Heart attacks often come without warning, there are certain triggers that can set off a heart attack in people who are at risk. This week, Belgian researchers published a study in The Lancet ranking various heart attack triggers according to their prevalence in people who are already at risk for cardiac problems. Here's a list of some of their more surprising findings, and some ways to protect yourself from heart attack triggers:
#1: Traffic Exposure
Commuters beware: Traffic exposure triggers about 8 percent of heart attacks among those who are vulnerable, according to the study, and it can affect you if you're a driver, a passenger, or even a bicyclist riding along the road. Previous research on the link between traffic and heart attacks has been inconclusive as to whether it's traffic-related pollution, the stress of being in traffic, or some combination of the two that causes heart attacks. But the clear message is that getting stuck in rush-hour jams isn't good for anybody. Save your ticker and ask your boss if you can work from home one day a week. Telecommuters are healthier, past studies have shown, and they even work longer hours while still maintaining a better work-life balance than their colleagues in cubicles.
#2: Physical Exertion
Second on the list of heart attack triggers was physical exertion, accounting for just over 6 percent of cases. But they weren't talking about the good kind of exertion that comes from exercise. The study authors noted that people who are sedentary most of the time, and then suddenly engage in heavy-duty physical activity, are most at risk. The best protection against this is at least 150 minutes per week of regular exercise. But if you're already sedentary and need to, say, shovel out four feet of snow from a recent storm, be sure to warm up first, and delay the strenuous activity till later in the morning. Strenuous exercise first thing in the morning is a shock to your system and can up the risk of a heart attack.
#3: Alcohol and Coffee
These drinks, whether to get you going or calm you down, each contribute 5 percent to total risk of triggering a heart attack. Heavy alcohol intake is the primary villain, although doctors aren't sure how it triggers heart attacks. A few theories are that too much alcohol can increase inflammation and interfere with your body's ability to dissolve blood clots. But keep in mind that one glass of wine or other alcoholic beverage per day can help prevent heart disease because of the beneficial polyphenols in wine and beer. Coffee, on the other hand, seems to work in exactly the opposite way. Most studies linking coffee to heart disease have found that people who drink it less frequently are more prone to heart attacks than people who drink a lot of coffee. So if you drink less than one cup of coffee per day, consider switching to tea to get your caffeine boost.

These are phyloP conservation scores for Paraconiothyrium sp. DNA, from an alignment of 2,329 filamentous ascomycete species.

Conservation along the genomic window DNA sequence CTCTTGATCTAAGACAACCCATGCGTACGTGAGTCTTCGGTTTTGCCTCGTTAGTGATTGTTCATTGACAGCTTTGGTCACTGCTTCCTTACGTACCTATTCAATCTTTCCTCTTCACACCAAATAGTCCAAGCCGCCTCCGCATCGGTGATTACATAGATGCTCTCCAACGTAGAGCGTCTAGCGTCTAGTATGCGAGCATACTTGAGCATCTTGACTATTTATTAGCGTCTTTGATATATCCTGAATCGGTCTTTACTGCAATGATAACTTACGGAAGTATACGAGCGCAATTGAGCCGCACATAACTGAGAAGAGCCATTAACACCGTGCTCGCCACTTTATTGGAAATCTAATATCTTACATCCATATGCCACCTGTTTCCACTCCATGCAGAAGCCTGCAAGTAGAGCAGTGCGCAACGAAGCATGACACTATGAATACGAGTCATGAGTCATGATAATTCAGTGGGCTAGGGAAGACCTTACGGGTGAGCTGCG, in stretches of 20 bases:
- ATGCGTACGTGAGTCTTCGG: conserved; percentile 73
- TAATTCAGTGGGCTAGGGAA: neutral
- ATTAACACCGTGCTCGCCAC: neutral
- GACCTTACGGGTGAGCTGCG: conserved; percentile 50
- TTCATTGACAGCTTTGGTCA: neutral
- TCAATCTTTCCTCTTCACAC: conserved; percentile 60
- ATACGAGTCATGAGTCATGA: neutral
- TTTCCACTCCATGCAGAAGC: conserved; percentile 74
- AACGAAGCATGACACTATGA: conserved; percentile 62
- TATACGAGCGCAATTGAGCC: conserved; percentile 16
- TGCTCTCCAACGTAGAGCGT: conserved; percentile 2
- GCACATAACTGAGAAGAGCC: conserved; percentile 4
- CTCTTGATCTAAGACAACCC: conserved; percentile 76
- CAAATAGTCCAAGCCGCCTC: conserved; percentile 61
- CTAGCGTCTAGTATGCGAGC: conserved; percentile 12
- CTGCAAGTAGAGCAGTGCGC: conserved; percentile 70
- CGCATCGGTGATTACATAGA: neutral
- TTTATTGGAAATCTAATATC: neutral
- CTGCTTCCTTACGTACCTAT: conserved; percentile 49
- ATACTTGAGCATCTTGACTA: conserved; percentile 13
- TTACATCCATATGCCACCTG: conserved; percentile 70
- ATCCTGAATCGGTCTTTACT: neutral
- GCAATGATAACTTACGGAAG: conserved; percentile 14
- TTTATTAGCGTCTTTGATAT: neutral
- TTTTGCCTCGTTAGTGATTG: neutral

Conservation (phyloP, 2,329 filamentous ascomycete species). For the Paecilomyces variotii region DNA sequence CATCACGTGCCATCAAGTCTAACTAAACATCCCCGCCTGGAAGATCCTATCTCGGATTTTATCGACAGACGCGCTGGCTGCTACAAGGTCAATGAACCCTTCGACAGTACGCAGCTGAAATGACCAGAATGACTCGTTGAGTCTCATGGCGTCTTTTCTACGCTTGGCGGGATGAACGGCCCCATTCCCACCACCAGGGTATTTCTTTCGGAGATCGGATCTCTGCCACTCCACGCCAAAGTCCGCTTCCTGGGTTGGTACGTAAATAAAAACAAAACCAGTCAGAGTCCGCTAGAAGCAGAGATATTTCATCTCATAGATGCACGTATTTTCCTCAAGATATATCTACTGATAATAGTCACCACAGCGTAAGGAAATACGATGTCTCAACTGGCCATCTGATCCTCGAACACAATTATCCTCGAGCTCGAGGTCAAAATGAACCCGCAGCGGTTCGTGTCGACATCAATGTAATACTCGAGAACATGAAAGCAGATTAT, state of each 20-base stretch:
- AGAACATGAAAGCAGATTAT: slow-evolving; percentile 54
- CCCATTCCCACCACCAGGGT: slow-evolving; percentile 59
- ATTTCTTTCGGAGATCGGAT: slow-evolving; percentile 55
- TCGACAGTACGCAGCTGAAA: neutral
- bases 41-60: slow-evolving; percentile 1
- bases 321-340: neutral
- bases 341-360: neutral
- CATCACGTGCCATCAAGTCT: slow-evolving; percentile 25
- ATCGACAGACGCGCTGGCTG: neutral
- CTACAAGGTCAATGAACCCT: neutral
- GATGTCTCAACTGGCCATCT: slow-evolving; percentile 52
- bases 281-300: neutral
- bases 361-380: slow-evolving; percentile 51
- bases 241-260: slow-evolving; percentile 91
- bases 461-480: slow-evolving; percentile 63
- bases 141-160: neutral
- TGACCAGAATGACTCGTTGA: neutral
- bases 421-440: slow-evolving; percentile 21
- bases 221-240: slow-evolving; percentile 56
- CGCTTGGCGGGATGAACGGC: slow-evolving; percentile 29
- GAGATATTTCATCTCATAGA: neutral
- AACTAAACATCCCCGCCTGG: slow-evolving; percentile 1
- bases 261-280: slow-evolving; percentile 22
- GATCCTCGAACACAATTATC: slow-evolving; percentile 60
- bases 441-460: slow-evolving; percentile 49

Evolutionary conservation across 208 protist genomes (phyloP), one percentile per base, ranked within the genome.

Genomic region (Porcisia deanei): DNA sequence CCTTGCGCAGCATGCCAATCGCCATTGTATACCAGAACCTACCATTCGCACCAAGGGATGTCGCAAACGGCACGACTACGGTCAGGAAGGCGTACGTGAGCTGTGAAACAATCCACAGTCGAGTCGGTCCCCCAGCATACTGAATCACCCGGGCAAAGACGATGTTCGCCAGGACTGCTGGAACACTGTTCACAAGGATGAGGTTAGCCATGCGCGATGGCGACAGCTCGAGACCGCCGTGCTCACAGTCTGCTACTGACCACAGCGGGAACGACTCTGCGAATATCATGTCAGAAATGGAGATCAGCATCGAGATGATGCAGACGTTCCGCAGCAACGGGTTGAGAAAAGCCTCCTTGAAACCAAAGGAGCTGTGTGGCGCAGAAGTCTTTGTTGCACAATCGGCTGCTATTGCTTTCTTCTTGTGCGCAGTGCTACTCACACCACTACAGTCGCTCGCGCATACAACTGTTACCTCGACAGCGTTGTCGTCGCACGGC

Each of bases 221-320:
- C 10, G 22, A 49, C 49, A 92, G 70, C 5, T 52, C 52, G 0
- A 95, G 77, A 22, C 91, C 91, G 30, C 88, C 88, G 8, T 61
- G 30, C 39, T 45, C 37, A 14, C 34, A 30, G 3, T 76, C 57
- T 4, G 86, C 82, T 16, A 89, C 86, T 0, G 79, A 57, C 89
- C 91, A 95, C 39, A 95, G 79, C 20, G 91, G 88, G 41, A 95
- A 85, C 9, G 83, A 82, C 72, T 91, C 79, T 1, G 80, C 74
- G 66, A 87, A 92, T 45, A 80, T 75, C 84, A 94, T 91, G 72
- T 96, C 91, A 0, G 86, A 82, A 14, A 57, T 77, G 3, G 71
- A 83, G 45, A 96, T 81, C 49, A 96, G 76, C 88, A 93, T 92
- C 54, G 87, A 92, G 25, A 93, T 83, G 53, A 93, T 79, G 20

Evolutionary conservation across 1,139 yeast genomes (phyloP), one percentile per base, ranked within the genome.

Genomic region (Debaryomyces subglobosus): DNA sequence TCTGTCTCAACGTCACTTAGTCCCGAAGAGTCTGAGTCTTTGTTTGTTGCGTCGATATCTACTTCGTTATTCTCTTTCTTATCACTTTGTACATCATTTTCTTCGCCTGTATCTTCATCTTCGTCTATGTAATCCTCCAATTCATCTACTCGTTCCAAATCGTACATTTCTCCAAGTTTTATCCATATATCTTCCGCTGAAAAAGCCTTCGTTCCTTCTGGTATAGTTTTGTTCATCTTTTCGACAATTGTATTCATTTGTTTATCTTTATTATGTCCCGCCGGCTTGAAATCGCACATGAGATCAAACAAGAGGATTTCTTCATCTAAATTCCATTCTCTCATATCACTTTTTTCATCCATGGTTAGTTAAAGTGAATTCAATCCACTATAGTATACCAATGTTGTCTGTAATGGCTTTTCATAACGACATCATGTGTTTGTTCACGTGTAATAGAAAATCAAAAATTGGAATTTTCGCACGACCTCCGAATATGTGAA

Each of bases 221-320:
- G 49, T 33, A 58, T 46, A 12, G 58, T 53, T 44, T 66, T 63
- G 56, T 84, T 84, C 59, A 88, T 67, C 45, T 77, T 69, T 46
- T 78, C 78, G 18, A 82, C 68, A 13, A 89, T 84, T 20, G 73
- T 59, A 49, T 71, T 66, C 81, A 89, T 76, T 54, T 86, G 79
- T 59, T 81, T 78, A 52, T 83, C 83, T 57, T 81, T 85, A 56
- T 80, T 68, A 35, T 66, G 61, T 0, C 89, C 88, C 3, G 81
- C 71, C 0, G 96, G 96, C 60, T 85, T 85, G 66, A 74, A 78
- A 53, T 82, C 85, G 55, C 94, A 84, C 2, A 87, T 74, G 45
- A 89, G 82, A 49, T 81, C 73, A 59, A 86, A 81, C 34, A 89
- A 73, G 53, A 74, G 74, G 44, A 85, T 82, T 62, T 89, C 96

#4: Air Pollution
Smog, vehicle exhaust, and all those tiny particulates emitted by burning woodstoves all combine to form a potent, but silent, killer. Air pollution triggers 4.75 percent of heart attacks among those vulnerable, and even though it's one of the lowest percentages, the authors considered it most concerning because no one can avoid air pollution. For that reason, experts in a new field of medicine called environmental cardiology agree that preventing heart attacks in other ways is more effective than trying to cope on the individual level with air pollution. Minimize stress, treat migrainea if you have them, don't eat red meat and salt, and do eat a Mediterranean diet. You'll protect yourself against air pollution and all the other heart attack triggers included in the study.
#5: Feeling Happy and Feeling Mad
Strong emotions seem to trigger a heart attack even if they're good ones. Anger and negative emotions contribute more to your risk—almost 7 percent—than positive emotions, which contribute just 2.5 percent. "Both intense positive and intense negative emotions can cause stress to the body," says Jeffrey Rossman, PhD, director of Life Management at Canyon Ranch in Lenox, Massachusetts, and a Rodale.com advisor.
All strong emotions increase adrenaline output, heart rate, and the stickiness of red blood cells, which combined can trigger heart attack. But there's a reason you should still try to embrace more positive emotions to ward off heart attacks. "Positive emotions generally result in more balanced heart rhythms than negative emotions, and disrupted heart rhythms are a contributing factor in some heart attacks," Rossman says.
Furthermore, he adds, "Because we tend to resist negative emotions, they produce more muscle tension than positive emotions, including tension in the muscles in the periphery of blood vessels. This blood vessel constriction also makes negative emotions more likely than positive emotions to contribute to heart attacks."